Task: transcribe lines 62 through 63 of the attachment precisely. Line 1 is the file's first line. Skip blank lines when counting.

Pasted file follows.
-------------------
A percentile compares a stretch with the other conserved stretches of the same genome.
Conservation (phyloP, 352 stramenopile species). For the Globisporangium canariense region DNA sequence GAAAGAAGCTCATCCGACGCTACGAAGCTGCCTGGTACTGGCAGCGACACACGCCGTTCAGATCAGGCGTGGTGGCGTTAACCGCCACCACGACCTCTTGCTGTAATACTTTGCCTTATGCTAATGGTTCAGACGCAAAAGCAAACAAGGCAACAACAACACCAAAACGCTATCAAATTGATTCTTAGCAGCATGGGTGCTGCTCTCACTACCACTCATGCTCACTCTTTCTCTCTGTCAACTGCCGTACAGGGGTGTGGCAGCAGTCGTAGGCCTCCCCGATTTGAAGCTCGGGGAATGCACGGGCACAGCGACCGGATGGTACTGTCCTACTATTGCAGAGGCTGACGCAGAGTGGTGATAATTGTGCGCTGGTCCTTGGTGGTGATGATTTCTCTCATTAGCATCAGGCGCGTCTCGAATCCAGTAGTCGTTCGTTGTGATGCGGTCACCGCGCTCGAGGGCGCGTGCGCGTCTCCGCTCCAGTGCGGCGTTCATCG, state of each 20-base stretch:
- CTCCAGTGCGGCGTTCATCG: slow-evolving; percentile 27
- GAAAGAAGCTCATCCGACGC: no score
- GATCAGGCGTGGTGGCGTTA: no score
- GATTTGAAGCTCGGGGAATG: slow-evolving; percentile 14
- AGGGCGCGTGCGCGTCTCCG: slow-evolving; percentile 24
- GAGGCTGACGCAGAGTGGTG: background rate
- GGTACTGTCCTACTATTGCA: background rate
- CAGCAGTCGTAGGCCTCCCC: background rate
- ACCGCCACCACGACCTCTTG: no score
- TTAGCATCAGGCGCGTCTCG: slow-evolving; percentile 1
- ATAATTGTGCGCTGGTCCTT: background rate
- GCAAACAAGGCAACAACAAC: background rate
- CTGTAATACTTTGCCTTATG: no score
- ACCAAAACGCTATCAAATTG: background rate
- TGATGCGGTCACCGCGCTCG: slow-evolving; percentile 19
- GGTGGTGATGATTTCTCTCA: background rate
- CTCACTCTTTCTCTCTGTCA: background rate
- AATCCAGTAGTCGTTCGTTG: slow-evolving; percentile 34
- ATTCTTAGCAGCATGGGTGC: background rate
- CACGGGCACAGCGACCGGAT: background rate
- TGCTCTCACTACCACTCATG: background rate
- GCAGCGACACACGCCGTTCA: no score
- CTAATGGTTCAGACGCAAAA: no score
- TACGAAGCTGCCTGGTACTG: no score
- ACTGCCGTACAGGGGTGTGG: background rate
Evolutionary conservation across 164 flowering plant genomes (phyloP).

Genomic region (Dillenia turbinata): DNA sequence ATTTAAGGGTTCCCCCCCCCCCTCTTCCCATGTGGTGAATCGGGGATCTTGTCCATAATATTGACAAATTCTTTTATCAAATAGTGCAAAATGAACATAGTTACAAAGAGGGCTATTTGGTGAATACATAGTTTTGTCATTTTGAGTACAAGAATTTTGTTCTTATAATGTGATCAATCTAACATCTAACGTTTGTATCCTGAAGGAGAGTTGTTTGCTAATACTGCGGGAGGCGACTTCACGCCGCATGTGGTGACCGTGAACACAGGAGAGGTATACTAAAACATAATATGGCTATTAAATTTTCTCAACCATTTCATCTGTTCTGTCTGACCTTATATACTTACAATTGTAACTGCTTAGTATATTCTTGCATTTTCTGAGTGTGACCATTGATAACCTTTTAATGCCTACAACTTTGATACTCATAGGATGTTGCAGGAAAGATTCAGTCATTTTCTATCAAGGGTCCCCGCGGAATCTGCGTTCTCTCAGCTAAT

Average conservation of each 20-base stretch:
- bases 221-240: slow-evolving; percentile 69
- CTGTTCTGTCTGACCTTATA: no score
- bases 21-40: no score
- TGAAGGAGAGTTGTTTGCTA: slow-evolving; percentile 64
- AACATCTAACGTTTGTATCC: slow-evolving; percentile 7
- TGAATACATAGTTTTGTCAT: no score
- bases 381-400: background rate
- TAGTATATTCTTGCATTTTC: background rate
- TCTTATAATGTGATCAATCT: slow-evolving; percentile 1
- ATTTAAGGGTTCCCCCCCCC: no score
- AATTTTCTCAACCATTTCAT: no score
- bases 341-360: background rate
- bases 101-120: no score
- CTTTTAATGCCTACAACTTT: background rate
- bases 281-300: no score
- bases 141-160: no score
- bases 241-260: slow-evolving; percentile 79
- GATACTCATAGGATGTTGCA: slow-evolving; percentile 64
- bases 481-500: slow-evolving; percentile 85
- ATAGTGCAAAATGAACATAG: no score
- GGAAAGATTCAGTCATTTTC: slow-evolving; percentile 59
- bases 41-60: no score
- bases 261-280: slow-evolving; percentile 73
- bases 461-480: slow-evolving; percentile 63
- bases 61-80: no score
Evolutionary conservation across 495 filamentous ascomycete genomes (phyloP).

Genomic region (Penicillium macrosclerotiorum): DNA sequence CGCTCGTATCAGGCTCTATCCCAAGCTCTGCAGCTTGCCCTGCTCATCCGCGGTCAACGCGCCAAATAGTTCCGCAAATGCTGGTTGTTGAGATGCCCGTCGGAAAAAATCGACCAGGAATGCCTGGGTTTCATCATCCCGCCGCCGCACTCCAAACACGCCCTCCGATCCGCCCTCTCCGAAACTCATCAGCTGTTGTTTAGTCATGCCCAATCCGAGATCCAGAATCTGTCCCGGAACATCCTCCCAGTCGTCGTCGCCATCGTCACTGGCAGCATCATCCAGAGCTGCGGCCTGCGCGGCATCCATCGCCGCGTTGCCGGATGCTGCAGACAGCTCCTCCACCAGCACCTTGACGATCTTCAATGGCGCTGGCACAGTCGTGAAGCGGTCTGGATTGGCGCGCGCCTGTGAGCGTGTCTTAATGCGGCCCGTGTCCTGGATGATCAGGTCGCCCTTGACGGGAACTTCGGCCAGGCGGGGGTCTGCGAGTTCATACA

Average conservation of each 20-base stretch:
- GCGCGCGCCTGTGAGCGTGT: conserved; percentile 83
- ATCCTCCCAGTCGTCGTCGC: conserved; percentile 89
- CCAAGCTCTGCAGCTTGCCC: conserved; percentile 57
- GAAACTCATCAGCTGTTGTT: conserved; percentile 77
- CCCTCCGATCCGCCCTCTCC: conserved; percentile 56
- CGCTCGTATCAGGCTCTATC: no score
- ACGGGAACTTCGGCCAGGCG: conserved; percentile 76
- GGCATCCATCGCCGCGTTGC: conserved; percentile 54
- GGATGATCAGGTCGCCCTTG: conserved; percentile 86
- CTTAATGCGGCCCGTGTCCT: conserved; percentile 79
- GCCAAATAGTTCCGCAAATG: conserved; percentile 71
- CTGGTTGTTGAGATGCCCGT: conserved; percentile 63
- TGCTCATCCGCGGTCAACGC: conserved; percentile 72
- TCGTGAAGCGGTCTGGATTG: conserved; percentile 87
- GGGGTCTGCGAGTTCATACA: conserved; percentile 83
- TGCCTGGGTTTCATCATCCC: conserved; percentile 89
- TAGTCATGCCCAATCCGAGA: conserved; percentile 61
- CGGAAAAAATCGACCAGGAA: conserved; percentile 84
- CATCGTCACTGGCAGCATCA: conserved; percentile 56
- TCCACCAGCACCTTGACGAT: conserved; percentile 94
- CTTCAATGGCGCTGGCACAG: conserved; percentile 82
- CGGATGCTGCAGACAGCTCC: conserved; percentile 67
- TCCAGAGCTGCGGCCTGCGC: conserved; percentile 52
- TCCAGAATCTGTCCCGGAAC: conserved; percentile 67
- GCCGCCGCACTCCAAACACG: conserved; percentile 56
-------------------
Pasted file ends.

- GAAACTCATCAGCTGTTGTT: conserved; percentile 77
- CCCTCCGATCCGCCCTCTCC: conserved; percentile 56